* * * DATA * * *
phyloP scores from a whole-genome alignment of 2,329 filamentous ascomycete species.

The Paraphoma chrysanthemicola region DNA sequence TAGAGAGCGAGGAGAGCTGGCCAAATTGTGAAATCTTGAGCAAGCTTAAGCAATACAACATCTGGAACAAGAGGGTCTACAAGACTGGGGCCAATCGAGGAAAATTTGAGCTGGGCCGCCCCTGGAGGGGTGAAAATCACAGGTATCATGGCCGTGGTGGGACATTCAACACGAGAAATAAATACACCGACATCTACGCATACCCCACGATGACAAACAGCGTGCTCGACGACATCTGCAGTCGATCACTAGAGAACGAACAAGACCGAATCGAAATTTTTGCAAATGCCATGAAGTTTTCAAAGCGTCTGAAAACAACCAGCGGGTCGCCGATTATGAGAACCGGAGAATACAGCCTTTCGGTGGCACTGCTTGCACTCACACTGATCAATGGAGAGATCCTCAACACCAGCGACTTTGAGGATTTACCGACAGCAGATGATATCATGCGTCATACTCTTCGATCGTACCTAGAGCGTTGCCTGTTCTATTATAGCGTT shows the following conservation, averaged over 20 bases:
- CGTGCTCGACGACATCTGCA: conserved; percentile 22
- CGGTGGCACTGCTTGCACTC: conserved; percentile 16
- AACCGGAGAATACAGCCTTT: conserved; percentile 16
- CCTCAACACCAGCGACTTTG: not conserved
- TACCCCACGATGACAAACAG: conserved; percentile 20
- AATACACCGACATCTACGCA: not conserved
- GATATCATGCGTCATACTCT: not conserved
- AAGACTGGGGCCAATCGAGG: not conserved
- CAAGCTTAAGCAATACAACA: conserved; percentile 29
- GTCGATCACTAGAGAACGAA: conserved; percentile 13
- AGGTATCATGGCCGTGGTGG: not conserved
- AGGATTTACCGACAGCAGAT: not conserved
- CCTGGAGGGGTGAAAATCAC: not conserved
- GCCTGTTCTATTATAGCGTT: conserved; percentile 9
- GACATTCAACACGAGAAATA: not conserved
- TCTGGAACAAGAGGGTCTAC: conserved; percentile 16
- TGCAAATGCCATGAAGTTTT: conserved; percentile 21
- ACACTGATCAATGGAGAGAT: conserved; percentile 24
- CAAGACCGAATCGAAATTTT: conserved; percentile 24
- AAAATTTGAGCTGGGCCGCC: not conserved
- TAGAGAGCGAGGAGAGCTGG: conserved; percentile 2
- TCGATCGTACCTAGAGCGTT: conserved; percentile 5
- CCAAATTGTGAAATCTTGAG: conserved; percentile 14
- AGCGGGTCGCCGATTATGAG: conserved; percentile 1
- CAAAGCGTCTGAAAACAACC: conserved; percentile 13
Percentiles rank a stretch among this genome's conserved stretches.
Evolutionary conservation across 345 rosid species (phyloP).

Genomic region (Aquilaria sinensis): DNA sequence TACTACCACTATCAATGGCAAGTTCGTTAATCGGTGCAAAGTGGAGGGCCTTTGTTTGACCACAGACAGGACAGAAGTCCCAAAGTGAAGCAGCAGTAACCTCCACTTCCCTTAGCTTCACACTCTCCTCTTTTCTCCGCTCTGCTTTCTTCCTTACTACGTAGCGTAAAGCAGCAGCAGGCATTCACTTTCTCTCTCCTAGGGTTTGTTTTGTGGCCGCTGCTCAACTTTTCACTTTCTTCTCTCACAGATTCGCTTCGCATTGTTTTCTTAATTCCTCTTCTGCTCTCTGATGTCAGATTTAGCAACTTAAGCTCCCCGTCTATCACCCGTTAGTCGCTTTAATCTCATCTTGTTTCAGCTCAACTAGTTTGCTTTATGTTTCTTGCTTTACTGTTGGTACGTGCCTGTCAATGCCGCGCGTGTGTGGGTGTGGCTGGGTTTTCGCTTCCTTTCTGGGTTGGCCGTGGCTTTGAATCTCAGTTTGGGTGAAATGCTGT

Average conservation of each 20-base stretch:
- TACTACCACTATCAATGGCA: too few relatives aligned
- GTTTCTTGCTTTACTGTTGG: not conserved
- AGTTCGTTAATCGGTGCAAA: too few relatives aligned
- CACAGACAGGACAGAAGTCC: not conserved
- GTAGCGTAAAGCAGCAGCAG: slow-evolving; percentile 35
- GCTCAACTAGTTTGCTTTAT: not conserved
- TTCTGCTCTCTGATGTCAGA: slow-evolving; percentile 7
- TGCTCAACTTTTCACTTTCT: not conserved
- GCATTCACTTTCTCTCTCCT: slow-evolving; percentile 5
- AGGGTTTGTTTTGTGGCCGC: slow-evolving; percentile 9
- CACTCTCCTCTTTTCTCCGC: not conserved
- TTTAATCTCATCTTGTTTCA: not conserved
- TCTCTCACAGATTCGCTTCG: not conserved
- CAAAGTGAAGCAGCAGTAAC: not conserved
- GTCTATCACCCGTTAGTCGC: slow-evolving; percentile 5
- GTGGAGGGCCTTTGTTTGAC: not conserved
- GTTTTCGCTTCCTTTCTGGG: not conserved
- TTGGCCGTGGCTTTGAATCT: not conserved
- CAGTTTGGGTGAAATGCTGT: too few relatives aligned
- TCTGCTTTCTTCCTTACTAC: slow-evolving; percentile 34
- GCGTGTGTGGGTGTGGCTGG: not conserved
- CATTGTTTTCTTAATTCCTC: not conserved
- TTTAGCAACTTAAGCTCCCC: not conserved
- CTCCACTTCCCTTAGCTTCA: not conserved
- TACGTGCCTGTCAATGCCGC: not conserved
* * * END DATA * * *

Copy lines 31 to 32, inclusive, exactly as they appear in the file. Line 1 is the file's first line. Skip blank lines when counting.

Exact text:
Average conservation of each 20-base stretch:
- TACTACCACTATCAATGGCA: too few relatives aligned